Frances says, “My husband and I knew we both always wanted to have children and were excited for the time to come that we would consider ourselves “ready” (or “ready as you’ll ever be”) to start our family. After years of getting ready to be ready, we decided that once we were officially engaged, we would pull the goalie and stop preventing pregnancy.”
“The night he proposed, enchanted and finally engaged, we headed for some special alone time. In the moments leading up to our celebrating, we agreed that night was the night we would start trying to get pregnant and wouldn’t employ our regular prevention tactics. When we were done my husband said, ‘That was the one’ – and sure enough we were super fortunate to have conceived.”
3 It Isn’t Always Planned & May Not Be Convenient
The expression, “the best laid plans of mice and men often go awry” is famous because it’s so profoundly true.
Sometimes life happens when you don’t plan it, literally with accidental conception. Kate says, “I’m a midwife, and many years ago, I had been actively promoting the female condom as a great new-(ish) barrier method, and thought I should put my money where my mouth is, and use it myself, if I was going to be such an evangelist for it to my clients.”
“My partner and I got distracted and neglected to keep hold of the base of the female condom and lost track of it. We found it afterwards… balled up around my cervix, and no longer effective whatsoever… D’OH! And that was the exact moment my 2nd child was conceived.”
“A decade later, we love her more than life itself, and she is a gift of joy in our lives: a dynamic, intelligent, compassionate, witty and beautiful human being. Easily the best unplanned surprise that has ever happened to me, ever.”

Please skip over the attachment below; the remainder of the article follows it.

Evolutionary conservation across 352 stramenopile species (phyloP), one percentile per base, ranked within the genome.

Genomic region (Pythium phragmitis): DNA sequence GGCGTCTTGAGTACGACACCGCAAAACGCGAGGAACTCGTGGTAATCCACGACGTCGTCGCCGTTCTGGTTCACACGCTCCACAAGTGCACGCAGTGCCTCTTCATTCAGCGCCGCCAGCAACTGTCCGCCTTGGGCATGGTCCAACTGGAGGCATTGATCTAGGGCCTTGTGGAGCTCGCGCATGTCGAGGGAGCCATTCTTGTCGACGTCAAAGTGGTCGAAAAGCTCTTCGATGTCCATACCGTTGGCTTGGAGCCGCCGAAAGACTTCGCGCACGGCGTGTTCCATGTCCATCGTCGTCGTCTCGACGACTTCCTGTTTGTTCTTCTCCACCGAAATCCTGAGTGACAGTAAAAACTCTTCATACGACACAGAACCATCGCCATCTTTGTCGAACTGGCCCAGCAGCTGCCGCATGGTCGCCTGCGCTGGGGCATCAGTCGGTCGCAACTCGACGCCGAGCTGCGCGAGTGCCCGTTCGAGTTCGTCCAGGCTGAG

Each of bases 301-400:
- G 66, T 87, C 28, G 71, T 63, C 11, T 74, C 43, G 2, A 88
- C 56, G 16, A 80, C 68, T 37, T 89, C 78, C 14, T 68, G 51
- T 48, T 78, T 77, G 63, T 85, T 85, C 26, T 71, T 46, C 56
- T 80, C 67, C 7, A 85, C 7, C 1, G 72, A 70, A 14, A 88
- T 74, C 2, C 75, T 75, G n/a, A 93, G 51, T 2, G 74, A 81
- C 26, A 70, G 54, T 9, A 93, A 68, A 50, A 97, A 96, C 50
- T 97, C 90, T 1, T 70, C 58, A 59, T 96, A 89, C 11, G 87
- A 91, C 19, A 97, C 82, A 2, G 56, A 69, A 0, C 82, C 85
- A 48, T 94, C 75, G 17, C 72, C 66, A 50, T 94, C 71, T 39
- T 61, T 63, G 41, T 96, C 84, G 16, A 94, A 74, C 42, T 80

2 Get An Assist When Needed
If conception isn’t happening for you after around six months of trying, particularly if you’re a little older when you first start trying to get pregnant it might be time to seek professional help. Monitoring and other options can be explored prior to making a decision surrounding IVF, but professional help can increase the odds greatly of conceiving, even though it can be time consuming.
Lindsey says of her experience, “When my husband and I were trying to conceive, we had to go through fertility treatments. That meant that every three days I had to drive across town for a 7AM blood test and ultrasound. This particular weekend, my husband’s relatives, whom I had only met a handful of times were staying in our condo with us.”
“To make things even more uncomfortable, we received a call from my clinic while I was out with his aunt. The nurse told my husband that I was ovulating and he had to be itimate with me at least once a day over the next three days. Being as open as I was about our fertility struggles, I told his family that we would need some private time over the weekend.”
1 Have Fun With It
Enjoy connecting with each other beyond the intended results of the “deed at hand.” When people treat something like a chore, guess what? It becomes a chore that no one is looking forward to.
Once a couple has kids they’ll often look back at their “action packed” adventures in the bedroom like its ancient history. Use this time to really enjoy each other and savor these moments. Odds are, once baby arrives there will be plenty of nights, and months when intimate relations take a back seat.
The entire process can be frustrating, but getting stressed out about it and taking the fun out of it isn’t going to improve the odds of pregnancy. Make it about that day, that moment, and you might surprise yourself into having one of the better moments in the bedroom of your life, and hopefully in time, the result will also be a beautiful baby!
Sources: www.womenshealthmag.com, www.webmd.com, www.livescience.com, www.parents.com